If I am given binary options and one of them is to not play, then I am not left with any option at all. Success and failure don’t lie at the feet of the player, but at those of the creator, because the opportunity to not engage (by not playing at all) doesn’t functionally exist to a player. The mirror, in this case, shows us the truth at the heart of Kojima Productions instead.
If the metaphor is more banal — if it is merely trying to showcase the complexity of content creation and the painstaking need to deliver — then Likes aren’t a necessary part of the equation. The act of endlessly delivering for people who can’t do it themselves and don’t appreciate your efforts is a closed-loop itself.
The existence of Likes in this game feels detached from the rest of it — part one-note joke, part plea for attention. At the end of the day, however, it’s really just a half-baked progression system. And games in 2019 can’t not have progression.
The first hour or so of Death Stranding — once you’re actually allowed to play it, anyway, and expository dialogue has finished — is actually fairly serene. As you clamber your way across plateaus of volcanic sediment and rocky hills, the contrast between the black rock of the ground, the green of patchy grass and the grey-blue of a perpetually weeping sky lulls you into an almost meditative state. And then the ambient folk-rock soundtrack boots in, replete with artist details, like a music video lower third. I gotta get into this.
I actually enjoyed the music of Death Stranding. But if ever there was a game that needed a Hans Zimmer or Max Richter soundtrack, it was this one. And there’s only one reason why it never happened. It’s called Vertical Integration. Sony Music sees Death Stranding as merely the first step in a new “One Sony” attempt to maximise synergy.
Integrated marketing is so much more prevalent than you might think. Have you ever wondered why everyone uses the same phone or laptop in a TV show? Why that transformer is a specific brand of muscle car instead of a beetle? Good integrated marketing sees Subway become a character on Community. Bad integration is six cans of Mother sitting, label facing camera-front, in the clinically bare private room area of the player character. Or the J.F.Rey glasses that show up again. In the Metal Gear games, these plugs were at most a little cheesy.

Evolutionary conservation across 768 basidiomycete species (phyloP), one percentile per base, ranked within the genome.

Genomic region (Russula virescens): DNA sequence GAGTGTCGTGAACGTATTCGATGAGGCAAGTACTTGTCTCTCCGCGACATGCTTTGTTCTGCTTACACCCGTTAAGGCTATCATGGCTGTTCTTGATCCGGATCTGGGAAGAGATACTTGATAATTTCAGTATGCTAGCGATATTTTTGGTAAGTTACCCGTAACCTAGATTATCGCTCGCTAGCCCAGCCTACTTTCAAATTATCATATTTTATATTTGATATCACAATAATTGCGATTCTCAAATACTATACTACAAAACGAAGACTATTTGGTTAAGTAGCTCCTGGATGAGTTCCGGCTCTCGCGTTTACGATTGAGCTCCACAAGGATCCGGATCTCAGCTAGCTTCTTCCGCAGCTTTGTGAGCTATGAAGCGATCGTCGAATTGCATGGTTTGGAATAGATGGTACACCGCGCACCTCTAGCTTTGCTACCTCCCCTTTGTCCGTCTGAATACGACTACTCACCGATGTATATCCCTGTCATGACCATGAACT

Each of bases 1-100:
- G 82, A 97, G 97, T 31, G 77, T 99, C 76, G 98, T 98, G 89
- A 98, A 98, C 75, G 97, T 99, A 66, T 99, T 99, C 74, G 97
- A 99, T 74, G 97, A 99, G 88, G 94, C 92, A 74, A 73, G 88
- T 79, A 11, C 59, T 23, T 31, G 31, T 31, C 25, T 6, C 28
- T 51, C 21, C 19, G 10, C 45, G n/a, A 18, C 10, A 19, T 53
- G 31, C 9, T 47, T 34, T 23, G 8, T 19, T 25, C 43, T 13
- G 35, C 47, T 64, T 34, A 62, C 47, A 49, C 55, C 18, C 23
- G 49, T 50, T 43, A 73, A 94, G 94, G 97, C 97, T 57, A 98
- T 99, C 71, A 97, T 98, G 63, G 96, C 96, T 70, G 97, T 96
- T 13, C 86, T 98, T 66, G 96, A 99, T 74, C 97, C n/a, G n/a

In Death Stranding, where millions have died and the world is doomed, they’re distasteful. They’re grotesque, immersion-breaking spectacles unto themselves. They’re Kanye West whining about paying more tax because he sells $200 shirts.
And that doesn’t even touch on the narrative implications of a water bottle that fills itself with Monster Energy Drink whenever you’re in the rain that ages anything it touches. How did they explain what Timefall is so many times that I could repeat it in my sleep, but never elaborate on why I don’t go all “he chose poorly” anytime I rehydrate? And who the fuck is drinking half a litre of Monster energy drink after rucking more than their body weight a couple of kilometres? Is it what plants crave?
So the first hour or so is pretty serene. There are nice hills. There’s rain. There’s a sense of momentum about the movement which makes things feel dangerous, and there’s an assist system in place which makes it functionally safe. It’s smart design, gorgeous world construction and a brilliant way to set the tone. You won’t participate in combat for another seven hours from this point, and honestly, the game would have been better if you never did.
Don’t get me wrong, I’m not anti-violence in games. My most played game for 2019 is either Apex Legends or PUBG. I am down for violent direct competition in video games. But just as I don’t need every song to be battle rap, or every film to extend the Marvel Cinematic Universe, I don’t need every game to feature violence. And damn if I wish this one didn’t.
The BTs — the primary enemy you will encounter in Death Stranding — are terrifying at first. Unseen beasts heralded only by the piercing beeps of your Odradek detector; they slow you to a crawl whenever you enter areas they inhabit. The beeping grows in pace as you near them, your heartbeat doing the same as you try to work out the safe route ahead.